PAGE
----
Build an FPGA Microbee in Three (Not so) Easy Steps


[Brad Robinson] was feeling a bit nostalgic for his Microbee, so he rebuilt it in an FPGA. Not once, but three times. For the uninitiated, the Applied Technology Microbee was a Z80 based computer 1980’s. Designed in Australia, the Microbee did not see much popularity outside its home continent. Even so, the introduction to home computers many Australians was on a Microbee. [Brad] actually wrote several programs for the Microbee, including some games sold by Applied Technology themselves.

Fast forward to 2012, [Brad] is learning FPGAs, and wants to build a Microbee in VHDL. The FPGAbee was born. The first iteration of the FPGAbee began with the CPU, which came from the T80 open source VHDL Z80 core. Around this core [Brad] added the video controller, keyboard, and sound. When he started adding disk functionality, [Brad] ran into some problems. He wanted to use a FAT formatted SD card for cassette and hard disk emulation.

The relative complexities of the FAT format meant he would have to use some custom software to make this work. [Brad] decided to run this software on a second Z80 core. Both cores would need access to memory, and this is where [Brad] learned what he calls “a hard lesson in cross domain clocks” on FPGAs. Multiple clock nets can cause major propagation delay issues. [Brad] was able to work through the problems, but it caused him to step back and re-evaluate the entire design. This was the start of FPGABee2.

Brad eliminated the dual processor setup, and redesigned a few other parts of the system. This second iteration of the design proceeded smoothly to completion. At the end of the project, [Brad] had a Microbee emulated in a Xilinx Spartan6 on a Digilent Nexys-3 board. While great for prototyping, the Nexys-3 is not very practical as a final system. [Brad] wasn’t about to roll a BGA based PCB himself, so he tried out a Xess Xula2 board. The Xula2 did require some porting work, but [Brad] was able to get the system up and running. A custom through hole PCB carrier board resulted in a slick finished project, the XulaBee.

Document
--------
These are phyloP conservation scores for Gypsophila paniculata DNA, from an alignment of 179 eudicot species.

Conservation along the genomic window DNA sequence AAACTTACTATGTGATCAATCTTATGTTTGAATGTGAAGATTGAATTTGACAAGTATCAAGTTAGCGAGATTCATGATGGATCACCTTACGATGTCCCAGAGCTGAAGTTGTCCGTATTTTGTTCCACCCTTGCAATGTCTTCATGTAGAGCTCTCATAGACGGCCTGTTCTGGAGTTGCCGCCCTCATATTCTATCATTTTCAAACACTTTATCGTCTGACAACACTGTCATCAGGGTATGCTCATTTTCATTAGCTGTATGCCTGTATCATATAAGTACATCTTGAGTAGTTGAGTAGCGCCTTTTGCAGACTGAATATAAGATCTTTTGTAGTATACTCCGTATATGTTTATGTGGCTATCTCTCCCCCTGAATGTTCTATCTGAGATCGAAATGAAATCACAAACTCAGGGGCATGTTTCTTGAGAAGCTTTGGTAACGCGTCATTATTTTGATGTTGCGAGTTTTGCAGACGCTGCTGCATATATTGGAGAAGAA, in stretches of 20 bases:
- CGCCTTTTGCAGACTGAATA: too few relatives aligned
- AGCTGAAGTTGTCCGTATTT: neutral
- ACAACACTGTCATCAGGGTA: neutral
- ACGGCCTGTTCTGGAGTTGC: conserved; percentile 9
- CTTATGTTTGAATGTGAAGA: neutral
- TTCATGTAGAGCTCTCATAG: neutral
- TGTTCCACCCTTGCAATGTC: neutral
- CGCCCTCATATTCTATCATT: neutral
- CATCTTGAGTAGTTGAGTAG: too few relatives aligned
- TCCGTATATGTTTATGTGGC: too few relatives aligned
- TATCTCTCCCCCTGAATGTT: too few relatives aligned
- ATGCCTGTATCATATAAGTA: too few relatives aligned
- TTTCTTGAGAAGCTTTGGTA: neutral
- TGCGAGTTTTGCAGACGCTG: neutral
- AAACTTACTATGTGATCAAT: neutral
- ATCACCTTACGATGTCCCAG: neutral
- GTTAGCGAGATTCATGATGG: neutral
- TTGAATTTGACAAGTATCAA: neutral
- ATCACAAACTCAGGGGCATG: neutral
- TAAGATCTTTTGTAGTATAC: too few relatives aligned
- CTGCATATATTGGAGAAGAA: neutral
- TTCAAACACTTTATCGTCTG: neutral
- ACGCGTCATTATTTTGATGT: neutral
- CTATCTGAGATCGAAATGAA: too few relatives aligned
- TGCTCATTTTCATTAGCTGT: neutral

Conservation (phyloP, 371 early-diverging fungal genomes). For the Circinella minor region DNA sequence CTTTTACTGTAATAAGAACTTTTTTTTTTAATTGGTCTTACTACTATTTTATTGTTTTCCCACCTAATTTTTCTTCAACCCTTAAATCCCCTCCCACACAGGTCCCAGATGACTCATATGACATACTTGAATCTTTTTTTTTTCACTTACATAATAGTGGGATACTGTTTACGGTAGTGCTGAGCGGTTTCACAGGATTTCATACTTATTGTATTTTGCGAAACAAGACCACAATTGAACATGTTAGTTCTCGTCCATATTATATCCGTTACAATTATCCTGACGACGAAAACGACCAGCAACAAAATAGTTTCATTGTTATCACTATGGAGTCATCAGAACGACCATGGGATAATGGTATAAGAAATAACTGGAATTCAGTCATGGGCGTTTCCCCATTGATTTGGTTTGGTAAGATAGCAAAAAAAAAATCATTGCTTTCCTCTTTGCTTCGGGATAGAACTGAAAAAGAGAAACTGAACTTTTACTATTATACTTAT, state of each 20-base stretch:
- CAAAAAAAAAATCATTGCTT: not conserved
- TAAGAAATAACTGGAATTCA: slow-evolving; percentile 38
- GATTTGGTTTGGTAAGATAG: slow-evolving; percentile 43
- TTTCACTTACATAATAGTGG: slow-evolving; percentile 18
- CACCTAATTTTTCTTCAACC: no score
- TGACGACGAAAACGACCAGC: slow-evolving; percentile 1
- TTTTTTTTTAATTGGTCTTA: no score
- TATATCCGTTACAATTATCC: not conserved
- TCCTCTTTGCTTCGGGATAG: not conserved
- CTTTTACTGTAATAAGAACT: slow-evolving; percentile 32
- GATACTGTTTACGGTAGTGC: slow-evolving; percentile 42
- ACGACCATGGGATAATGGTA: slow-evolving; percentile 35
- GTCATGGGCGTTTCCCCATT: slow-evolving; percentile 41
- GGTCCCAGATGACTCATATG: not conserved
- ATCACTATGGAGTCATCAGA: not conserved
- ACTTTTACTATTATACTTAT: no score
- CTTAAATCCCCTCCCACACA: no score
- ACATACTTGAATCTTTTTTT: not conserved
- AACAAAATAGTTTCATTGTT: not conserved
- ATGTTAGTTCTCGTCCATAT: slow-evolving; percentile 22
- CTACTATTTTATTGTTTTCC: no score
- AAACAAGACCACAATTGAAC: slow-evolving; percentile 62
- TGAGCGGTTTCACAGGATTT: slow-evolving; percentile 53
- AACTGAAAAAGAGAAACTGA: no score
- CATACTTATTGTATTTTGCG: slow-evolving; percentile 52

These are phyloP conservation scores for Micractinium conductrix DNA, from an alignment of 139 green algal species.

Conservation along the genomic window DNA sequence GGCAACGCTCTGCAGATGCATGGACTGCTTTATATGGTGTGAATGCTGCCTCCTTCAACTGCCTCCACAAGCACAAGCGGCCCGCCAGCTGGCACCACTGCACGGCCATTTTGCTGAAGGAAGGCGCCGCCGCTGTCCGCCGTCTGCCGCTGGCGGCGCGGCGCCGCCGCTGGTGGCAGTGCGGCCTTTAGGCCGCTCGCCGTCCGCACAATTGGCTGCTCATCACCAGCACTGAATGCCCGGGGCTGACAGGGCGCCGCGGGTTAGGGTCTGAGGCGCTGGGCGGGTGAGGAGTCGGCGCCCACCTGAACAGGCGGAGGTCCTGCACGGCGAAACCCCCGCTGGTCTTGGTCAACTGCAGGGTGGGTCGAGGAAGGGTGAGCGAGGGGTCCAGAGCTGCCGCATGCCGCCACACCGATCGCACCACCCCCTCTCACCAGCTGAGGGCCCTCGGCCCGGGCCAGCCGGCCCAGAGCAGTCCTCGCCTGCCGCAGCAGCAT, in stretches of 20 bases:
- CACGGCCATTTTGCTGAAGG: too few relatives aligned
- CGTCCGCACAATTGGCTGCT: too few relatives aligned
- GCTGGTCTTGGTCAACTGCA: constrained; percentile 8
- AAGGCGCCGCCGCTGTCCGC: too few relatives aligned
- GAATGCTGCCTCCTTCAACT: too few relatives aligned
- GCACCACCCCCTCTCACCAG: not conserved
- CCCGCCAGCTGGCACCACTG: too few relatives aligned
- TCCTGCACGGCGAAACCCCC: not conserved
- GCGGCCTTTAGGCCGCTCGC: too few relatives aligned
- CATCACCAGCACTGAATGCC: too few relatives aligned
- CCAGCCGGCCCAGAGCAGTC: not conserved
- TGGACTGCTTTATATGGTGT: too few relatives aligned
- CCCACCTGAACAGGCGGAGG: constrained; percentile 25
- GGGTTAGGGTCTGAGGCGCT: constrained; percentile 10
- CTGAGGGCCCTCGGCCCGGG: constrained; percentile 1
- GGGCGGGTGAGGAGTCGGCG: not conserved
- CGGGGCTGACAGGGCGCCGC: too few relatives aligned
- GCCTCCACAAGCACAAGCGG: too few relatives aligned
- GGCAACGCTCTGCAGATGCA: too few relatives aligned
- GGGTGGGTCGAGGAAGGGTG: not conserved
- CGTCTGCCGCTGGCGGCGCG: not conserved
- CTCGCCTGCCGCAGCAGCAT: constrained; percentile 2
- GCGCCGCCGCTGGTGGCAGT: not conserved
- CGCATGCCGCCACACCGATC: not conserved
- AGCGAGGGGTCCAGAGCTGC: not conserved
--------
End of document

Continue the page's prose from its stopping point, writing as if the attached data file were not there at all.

[Thanks Dave!]


  1. ..the memories..

    The Microbee was actually quite popular as a school-computer in Sweden. I remember as a student changing the BASIC code of “Worm” to get more score. It was actually running in some kind of network (serial?) with central storage too..

  2. Matt says:

    Wow brings back memories! We had a network of these at our primary school and I changed the BASIC code of Taipan to get more money :)

    Ours had a central file server as well. If I remember right, you’d type NETDIR to see what programs you could load off the server and NETLOAD “program” to load it.

    The Bee was the first computer I ever saw that made me want to get a computer. I ended up with a Commodore 16 for a week or so, then we took it back to Grace Bros and bought a Commodore 64. Started my career :)

  3. xobmo says:

    Please check your posts for grammatical errors. [Brad] as we know him can be called “he” after mentioning his name once or twice in the article. You wrote [Brad] 9 times and Brad once. This makes for a hard to read article. Thanks!

  4. Paul Pounds says:

    I have good memories of the old Microbee. One of three prototype Microbee Gammas sits on the desk of my colleague at University of Queensland. I can’t wait until he gets it up and running again.

  5. MarkS says:

    wow – pretty nice. What’s involved with porting to Papillio ? big enough ?

  6. Andrew says:

    Ah, hundreds of hours spent after school learning programming on a MicroBee.

    in#5 anyone?

    We had a serial network made by one of the mothers at our school. It used an Apple ][e as a file server. You selected on an RS232 multiplexer box which computers would receive the program.
    First it downloaded a short bootloader and then loaded the actual program you requested (requested verbally, that is, to whoever was operating the file server. It was more correctly a “file pusher”).

    Good times!

  7. Cosmic R says:

    Microbee brings back memories. I remember impressing my grade 4 teacher that I knew BASIC, which I had learned on my Tandy 1000. This must have been about 1990.

    My school had about 10 microbees, whilst the ‘computer class’ teacher had an Amiga 1000.

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